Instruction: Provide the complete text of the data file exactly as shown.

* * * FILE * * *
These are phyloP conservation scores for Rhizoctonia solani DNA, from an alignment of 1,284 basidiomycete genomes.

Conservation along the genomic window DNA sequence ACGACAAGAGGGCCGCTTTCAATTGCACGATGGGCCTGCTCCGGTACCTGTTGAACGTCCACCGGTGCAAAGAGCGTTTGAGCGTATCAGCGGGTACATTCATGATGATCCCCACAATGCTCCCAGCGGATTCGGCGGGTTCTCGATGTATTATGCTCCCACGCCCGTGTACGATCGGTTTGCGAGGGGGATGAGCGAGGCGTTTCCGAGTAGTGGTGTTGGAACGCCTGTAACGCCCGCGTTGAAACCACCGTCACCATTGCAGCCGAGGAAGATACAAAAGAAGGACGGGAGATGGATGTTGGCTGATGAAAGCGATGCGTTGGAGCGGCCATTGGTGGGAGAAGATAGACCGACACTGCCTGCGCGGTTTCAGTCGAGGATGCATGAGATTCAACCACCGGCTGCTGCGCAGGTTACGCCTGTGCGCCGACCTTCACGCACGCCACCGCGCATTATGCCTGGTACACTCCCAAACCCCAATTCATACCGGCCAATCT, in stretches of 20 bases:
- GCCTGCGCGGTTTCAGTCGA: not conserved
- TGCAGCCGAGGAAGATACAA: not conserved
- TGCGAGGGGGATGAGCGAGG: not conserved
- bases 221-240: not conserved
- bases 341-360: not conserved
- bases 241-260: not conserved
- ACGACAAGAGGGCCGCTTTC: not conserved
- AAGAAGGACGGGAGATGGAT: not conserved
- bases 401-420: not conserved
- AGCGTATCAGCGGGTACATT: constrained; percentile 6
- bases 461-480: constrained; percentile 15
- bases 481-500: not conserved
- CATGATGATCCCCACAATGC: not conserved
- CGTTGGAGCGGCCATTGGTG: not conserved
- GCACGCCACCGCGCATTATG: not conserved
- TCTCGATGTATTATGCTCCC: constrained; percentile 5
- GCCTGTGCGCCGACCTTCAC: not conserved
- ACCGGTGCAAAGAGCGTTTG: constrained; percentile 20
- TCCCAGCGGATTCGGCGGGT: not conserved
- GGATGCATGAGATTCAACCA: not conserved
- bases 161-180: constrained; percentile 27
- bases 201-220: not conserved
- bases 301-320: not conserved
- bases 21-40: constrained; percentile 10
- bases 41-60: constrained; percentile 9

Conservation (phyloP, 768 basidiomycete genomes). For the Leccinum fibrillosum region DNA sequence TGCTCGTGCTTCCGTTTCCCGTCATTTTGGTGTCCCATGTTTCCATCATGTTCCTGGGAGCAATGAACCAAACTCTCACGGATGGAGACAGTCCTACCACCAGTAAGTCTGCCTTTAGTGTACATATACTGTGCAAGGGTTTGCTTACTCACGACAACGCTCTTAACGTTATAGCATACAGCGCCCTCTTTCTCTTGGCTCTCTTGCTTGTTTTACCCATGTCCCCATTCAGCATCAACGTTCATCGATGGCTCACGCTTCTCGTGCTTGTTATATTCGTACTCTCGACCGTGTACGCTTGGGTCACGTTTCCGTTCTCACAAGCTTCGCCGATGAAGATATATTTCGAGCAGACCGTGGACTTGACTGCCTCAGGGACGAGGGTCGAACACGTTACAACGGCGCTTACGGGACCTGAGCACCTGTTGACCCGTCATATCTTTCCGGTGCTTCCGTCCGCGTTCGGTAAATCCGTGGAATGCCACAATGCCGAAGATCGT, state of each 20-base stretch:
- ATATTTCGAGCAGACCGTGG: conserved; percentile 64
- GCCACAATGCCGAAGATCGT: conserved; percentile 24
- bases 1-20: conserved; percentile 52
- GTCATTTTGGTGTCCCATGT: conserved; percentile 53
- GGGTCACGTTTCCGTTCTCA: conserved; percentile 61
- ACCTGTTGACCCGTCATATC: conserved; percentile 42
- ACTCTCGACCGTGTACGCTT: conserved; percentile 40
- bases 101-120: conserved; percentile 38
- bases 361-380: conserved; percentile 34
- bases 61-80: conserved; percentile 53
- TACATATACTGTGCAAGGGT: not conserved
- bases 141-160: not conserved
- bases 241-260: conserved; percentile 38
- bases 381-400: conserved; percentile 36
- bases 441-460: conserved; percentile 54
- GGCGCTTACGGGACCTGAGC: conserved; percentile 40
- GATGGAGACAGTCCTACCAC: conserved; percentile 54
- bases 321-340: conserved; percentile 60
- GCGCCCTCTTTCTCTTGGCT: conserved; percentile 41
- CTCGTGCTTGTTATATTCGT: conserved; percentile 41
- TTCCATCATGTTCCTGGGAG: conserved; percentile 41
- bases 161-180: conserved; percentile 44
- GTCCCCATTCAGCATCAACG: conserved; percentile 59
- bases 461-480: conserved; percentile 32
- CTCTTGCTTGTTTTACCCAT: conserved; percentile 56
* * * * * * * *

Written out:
These are phyloP conservation scores for Rhizoctonia solani DNA, from an alignment of 1,284 basidiomycete genomes.

Conservation along the genomic window DNA sequence ACGACAAGAGGGCCGCTTTCAATTGCACGATGGGCCTGCTCCGGTACCTGTTGAACGTCCACCGGTGCAAAGAGCGTTTGAGCGTATCAGCGGGTACATTCATGATGATCCCCACAATGCTCCCAGCGGATTCGGCGGGTTCTCGATGTATTATGCTCCCACGCCCGTGTACGATCGGTTTGCGAGGGGGATGAGCGAGGCGTTTCCGAGTAGTGGTGTTGGAACGCCTGTAACGCCCGCGTTGAAACCACCGTCACCATTGCAGCCGAGGAAGATACAAAAGAAGGACGGGAGATGGATGTTGGCTGATGAAAGCGATGCGTTGGAGCGGCCATTGGTGGGAGAAGATAGACCGACACTGCCTGCGCGGTTTCAGTCGAGGATGCATGAGATTCAACCACCGGCTGCTGCGCAGGTTACGCCTGTGCGCCGACCTTCACGCACGCCACCGCGCATTATGCCTGGTACACTCCCAAACCCCAATTCATACCGGCCAATCT, in stretches of 20 bases:
- GCCTGCGCGGTTTCAGTCGA: not conserved
- TGCAGCCGAGGAAGATACAA: not conserved
- TGCGAGGGGGATGAGCGAGG: not conserved
- bases 221-240: not conserved
- bases 341-360: not conserved
- bases 241-260: not conserved
- ACGACAAGAGGGCCGCTTTC: not conserved
- AAGAAGGACGGGAGATGGAT: not conserved
- bases 401-420: not conserved
- AGCGTATCAGCGGGTACATT: constrained; percentile 6
- bases 461-480: constrained; percentile 15
- bases 481-500: not conserved
- CATGATGATCCCCACAATGC: not conserved
- CGTTGGAGCGGCCATTGGTG: not conserved
- GCACGCCACCGCGCATTATG: not conserved
- TCTCGATGTATTATGCTCCC: constrained; percentile 5
- GCCTGTGCGCCGACCTTCAC: not conserved
- ACCGGTGCAAAGAGCGTTTG: constrained; percentile 20
- TCCCAGCGGATTCGGCGGGT: not conserved
- GGATGCATGAGATTCAACCA: not conserved
- bases 161-180: constrained; percentile 27
- bases 201-220: not conserved
- bases 301-320: not conserved
- bases 21-40: constrained; percentile 10
- bases 41-60: constrained; percentile 9

Conservation (phyloP, 768 basidiomycete genomes). For the Leccinum fibrillosum region DNA sequence TGCTCGTGCTTCCGTTTCCCGTCATTTTGGTGTCCCATGTTTCCATCATGTTCCTGGGAGCAATGAACCAAACTCTCACGGATGGAGACAGTCCTACCACCAGTAAGTCTGCCTTTAGTGTACATATACTGTGCAAGGGTTTGCTTACTCACGACAACGCTCTTAACGTTATAGCATACAGCGCCCTCTTTCTCTTGGCTCTCTTGCTTGTTTTACCCATGTCCCCATTCAGCATCAACGTTCATCGATGGCTCACGCTTCTCGTGCTTGTTATATTCGTACTCTCGACCGTGTACGCTTGGGTCACGTTTCCGTTCTCACAAGCTTCGCCGATGAAGATATATTTCGAGCAGACCGTGGACTTGACTGCCTCAGGGACGAGGGTCGAACACGTTACAACGGCGCTTACGGGACCTGAGCACCTGTTGACCCGTCATATCTTTCCGGTGCTTCCGTCCGCGTTCGGTAAATCCGTGGAATGCCACAATGCCGAAGATCGT, state of each 20-base stretch:
- ATATTTCGAGCAGACCGTGG: conserved; percentile 64
- GCCACAATGCCGAAGATCGT: conserved; percentile 24
- bases 1-20: conserved; percentile 52
- GTCATTTTGGTGTCCCATGT: conserved; percentile 53
- GGGTCACGTTTCCGTTCTCA: conserved; percentile 61
- ACCTGTTGACCCGTCATATC: conserved; percentile 42
- ACTCTCGACCGTGTACGCTT: conserved; percentile 40
- bases 101-120: conserved; percentile 38
- bases 361-380: conserved; percentile 34
- bases 61-80: conserved; percentile 53
- TACATATACTGTGCAAGGGT: not conserved
- bases 141-160: not conserved
- bases 241-260: conserved; percentile 38
- bases 381-400: conserved; percentile 36
- bases 441-460: conserved; percentile 54
- GGCGCTTACGGGACCTGAGC: conserved; percentile 40
- GATGGAGACAGTCCTACCAC: conserved; percentile 54
- bases 321-340: conserved; percentile 60
- GCGCCCTCTTTCTCTTGGCT: conserved; percentile 41
- CTCGTGCTTGTTATATTCGT: conserved; percentile 41
- TTCCATCATGTTCCTGGGAG: conserved; percentile 41
- bases 161-180: conserved; percentile 44
- GTCCCCATTCAGCATCAACG: conserved; percentile 59
- bases 461-480: conserved; percentile 32
- CTCTTGCTTGTTTTACCCAT: conserved; percentile 56